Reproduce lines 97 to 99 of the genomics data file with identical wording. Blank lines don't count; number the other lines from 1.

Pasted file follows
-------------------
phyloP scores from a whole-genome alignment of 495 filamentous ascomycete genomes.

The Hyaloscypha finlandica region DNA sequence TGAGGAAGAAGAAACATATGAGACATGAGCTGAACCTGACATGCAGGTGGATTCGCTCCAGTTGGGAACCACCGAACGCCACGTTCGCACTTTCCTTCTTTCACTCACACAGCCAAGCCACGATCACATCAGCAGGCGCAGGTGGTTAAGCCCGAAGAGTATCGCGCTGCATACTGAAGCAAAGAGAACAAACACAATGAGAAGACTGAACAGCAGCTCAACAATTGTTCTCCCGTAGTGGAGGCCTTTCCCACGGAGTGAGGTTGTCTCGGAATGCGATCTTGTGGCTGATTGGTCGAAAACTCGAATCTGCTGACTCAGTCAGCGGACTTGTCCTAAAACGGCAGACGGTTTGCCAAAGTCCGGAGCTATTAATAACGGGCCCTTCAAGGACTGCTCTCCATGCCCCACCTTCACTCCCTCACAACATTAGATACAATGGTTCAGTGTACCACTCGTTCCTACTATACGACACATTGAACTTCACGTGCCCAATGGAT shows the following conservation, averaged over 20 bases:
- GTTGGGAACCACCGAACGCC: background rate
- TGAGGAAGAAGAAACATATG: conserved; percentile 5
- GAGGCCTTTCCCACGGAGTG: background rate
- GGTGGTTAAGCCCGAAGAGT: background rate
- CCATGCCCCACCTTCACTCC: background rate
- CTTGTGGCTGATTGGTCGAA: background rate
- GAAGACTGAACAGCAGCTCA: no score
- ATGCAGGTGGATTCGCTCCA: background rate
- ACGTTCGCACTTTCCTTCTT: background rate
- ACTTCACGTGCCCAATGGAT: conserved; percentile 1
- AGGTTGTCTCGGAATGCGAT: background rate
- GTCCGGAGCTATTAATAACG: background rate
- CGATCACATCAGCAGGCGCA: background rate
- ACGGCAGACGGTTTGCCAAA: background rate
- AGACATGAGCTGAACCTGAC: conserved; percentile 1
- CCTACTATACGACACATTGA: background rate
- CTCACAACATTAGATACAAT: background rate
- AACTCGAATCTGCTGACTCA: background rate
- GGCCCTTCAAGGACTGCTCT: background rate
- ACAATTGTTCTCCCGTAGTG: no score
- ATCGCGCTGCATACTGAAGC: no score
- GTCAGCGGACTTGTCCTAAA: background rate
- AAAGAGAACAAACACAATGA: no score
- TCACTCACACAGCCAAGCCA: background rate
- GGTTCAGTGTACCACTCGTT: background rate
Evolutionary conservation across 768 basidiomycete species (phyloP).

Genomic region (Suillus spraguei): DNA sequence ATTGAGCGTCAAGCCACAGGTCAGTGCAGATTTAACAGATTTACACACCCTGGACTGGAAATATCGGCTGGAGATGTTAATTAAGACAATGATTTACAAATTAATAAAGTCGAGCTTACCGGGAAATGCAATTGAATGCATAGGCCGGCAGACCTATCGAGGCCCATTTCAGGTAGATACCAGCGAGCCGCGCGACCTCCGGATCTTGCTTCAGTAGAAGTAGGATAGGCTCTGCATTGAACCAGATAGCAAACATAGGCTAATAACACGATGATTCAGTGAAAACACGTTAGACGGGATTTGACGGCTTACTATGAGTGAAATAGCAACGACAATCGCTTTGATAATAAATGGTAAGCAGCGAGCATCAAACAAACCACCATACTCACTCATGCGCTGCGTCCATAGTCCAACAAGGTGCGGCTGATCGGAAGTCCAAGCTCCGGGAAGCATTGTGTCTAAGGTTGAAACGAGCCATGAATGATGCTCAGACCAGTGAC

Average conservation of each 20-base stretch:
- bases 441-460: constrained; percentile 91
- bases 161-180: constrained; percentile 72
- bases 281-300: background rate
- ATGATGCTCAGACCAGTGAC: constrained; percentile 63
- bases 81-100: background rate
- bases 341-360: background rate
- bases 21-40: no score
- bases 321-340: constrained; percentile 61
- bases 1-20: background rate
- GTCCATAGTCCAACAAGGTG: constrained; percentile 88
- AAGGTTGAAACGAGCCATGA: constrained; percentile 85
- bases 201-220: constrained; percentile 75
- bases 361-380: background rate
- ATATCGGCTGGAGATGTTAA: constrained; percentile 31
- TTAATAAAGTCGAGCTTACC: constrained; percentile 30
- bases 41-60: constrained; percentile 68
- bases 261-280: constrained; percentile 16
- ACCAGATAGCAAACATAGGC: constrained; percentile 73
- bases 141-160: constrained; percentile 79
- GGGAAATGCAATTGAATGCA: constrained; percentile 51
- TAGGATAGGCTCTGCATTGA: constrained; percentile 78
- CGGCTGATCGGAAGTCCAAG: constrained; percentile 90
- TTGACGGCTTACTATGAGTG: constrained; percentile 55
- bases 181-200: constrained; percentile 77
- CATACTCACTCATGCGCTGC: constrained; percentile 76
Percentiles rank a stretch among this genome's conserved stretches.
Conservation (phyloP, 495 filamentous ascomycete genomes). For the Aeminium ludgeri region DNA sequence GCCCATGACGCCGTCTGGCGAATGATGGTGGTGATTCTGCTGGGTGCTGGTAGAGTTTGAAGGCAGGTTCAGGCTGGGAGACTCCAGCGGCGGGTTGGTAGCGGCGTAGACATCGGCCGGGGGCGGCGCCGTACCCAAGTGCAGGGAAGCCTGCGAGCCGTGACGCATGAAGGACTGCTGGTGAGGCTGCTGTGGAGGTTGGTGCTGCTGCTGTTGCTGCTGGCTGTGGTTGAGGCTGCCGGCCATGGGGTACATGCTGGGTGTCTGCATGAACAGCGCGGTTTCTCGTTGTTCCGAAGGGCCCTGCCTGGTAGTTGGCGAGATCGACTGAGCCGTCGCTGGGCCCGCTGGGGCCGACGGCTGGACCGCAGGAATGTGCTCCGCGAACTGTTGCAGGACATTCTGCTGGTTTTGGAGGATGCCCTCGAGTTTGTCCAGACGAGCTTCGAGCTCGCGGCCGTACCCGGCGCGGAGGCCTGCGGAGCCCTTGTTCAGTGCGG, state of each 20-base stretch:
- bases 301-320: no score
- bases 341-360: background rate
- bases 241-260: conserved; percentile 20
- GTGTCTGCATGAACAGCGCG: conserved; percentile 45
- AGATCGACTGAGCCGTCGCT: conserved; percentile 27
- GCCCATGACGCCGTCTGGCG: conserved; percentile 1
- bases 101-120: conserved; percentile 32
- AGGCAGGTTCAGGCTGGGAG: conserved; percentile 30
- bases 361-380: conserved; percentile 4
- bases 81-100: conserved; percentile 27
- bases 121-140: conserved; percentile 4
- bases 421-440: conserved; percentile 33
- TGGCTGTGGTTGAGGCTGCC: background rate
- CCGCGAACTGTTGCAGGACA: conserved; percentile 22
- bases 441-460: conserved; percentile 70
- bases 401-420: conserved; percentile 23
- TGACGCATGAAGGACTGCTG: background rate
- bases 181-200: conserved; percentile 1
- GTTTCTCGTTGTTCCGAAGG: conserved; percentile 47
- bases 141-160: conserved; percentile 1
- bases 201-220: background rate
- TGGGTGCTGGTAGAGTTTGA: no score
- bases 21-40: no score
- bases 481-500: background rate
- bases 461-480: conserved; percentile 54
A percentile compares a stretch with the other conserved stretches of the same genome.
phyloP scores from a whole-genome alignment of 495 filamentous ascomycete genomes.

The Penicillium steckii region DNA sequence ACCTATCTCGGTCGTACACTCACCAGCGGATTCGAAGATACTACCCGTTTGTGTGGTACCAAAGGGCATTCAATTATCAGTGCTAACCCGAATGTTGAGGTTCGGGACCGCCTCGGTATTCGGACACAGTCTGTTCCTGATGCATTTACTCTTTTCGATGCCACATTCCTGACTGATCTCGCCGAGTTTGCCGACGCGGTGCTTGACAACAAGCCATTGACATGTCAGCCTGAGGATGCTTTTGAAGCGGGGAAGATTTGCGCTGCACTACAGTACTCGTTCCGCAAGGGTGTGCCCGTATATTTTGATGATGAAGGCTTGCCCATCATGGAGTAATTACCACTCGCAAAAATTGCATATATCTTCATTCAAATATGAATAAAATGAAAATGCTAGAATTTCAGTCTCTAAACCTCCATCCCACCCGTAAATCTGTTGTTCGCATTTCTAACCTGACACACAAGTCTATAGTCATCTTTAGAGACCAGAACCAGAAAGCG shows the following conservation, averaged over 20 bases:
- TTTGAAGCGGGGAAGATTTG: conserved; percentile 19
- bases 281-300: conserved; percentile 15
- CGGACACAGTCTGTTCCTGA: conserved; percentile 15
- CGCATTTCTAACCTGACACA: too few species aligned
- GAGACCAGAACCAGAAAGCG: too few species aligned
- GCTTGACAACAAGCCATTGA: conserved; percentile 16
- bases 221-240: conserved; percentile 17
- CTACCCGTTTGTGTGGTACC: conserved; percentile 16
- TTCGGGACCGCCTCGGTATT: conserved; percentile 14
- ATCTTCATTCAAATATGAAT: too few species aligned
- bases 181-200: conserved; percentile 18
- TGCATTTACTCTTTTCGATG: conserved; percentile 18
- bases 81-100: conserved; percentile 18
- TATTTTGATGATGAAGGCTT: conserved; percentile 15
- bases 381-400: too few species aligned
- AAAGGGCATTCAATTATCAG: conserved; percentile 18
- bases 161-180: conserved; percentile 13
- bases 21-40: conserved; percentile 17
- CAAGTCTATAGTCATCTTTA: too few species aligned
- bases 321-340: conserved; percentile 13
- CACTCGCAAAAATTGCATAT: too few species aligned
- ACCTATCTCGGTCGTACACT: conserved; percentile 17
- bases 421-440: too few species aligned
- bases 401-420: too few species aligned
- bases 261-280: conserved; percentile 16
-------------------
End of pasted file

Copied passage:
- TGCATTTACTCTTTTCGATG: conserved; percentile 18
- bases 81-100: conserved; percentile 18
- TATTTTGATGATGAAGGCTT: conserved; percentile 15